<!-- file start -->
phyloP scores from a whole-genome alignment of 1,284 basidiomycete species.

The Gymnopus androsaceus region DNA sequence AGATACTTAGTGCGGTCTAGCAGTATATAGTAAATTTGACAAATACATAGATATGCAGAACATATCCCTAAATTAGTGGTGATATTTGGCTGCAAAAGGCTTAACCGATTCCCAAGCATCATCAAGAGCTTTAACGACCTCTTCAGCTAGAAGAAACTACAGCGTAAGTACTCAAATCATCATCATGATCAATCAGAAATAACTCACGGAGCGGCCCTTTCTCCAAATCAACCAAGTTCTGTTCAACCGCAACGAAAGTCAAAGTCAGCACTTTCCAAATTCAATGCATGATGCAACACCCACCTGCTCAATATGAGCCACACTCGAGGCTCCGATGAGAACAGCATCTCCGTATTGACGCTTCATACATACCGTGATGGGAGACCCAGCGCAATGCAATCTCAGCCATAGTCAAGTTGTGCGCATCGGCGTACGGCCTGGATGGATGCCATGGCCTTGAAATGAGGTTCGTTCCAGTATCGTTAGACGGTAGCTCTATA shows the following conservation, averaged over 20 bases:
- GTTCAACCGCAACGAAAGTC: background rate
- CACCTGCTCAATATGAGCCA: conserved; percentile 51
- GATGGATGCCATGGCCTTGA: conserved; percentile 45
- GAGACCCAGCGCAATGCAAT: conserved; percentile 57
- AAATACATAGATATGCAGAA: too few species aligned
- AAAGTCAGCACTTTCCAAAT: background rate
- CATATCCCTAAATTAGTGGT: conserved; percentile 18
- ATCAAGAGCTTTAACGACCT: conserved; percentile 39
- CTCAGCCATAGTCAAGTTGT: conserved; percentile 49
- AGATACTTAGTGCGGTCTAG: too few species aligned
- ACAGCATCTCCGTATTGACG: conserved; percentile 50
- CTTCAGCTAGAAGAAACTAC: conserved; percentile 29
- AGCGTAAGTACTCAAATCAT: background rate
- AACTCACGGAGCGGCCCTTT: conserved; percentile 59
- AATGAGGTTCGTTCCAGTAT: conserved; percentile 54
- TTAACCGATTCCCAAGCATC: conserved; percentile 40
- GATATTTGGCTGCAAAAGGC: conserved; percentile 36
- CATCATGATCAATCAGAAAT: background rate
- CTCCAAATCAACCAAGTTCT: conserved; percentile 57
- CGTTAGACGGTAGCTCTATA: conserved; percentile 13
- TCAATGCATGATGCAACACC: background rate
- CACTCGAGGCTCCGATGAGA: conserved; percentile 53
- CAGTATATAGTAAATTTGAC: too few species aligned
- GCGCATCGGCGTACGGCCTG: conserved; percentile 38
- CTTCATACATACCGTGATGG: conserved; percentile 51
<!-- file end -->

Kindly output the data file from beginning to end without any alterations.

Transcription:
phyloP scores from a whole-genome alignment of 1,284 basidiomycete species.

The Gymnopus androsaceus region DNA sequence AGATACTTAGTGCGGTCTAGCAGTATATAGTAAATTTGACAAATACATAGATATGCAGAACATATCCCTAAATTAGTGGTGATATTTGGCTGCAAAAGGCTTAACCGATTCCCAAGCATCATCAAGAGCTTTAACGACCTCTTCAGCTAGAAGAAACTACAGCGTAAGTACTCAAATCATCATCATGATCAATCAGAAATAACTCACGGAGCGGCCCTTTCTCCAAATCAACCAAGTTCTGTTCAACCGCAACGAAAGTCAAAGTCAGCACTTTCCAAATTCAATGCATGATGCAACACCCACCTGCTCAATATGAGCCACACTCGAGGCTCCGATGAGAACAGCATCTCCGTATTGACGCTTCATACATACCGTGATGGGAGACCCAGCGCAATGCAATCTCAGCCATAGTCAAGTTGTGCGCATCGGCGTACGGCCTGGATGGATGCCATGGCCTTGAAATGAGGTTCGTTCCAGTATCGTTAGACGGTAGCTCTATA shows the following conservation, averaged over 20 bases:
- GTTCAACCGCAACGAAAGTC: background rate
- CACCTGCTCAATATGAGCCA: conserved; percentile 51
- GATGGATGCCATGGCCTTGA: conserved; percentile 45
- GAGACCCAGCGCAATGCAAT: conserved; percentile 57
- AAATACATAGATATGCAGAA: too few species aligned
- AAAGTCAGCACTTTCCAAAT: background rate
- CATATCCCTAAATTAGTGGT: conserved; percentile 18
- ATCAAGAGCTTTAACGACCT: conserved; percentile 39
- CTCAGCCATAGTCAAGTTGT: conserved; percentile 49
- AGATACTTAGTGCGGTCTAG: too few species aligned
- ACAGCATCTCCGTATTGACG: conserved; percentile 50
- CTTCAGCTAGAAGAAACTAC: conserved; percentile 29
- AGCGTAAGTACTCAAATCAT: background rate
- AACTCACGGAGCGGCCCTTT: conserved; percentile 59
- AATGAGGTTCGTTCCAGTAT: conserved; percentile 54
- TTAACCGATTCCCAAGCATC: conserved; percentile 40
- GATATTTGGCTGCAAAAGGC: conserved; percentile 36
- CATCATGATCAATCAGAAAT: background rate
- CTCCAAATCAACCAAGTTCT: conserved; percentile 57
- CGTTAGACGGTAGCTCTATA: conserved; percentile 13
- TCAATGCATGATGCAACACC: background rate
- CACTCGAGGCTCCGATGAGA: conserved; percentile 53
- CAGTATATAGTAAATTTGAC: too few species aligned
- GCGCATCGGCGTACGGCCTG: conserved; percentile 38
- CTTCATACATACCGTGATGG: conserved; percentile 51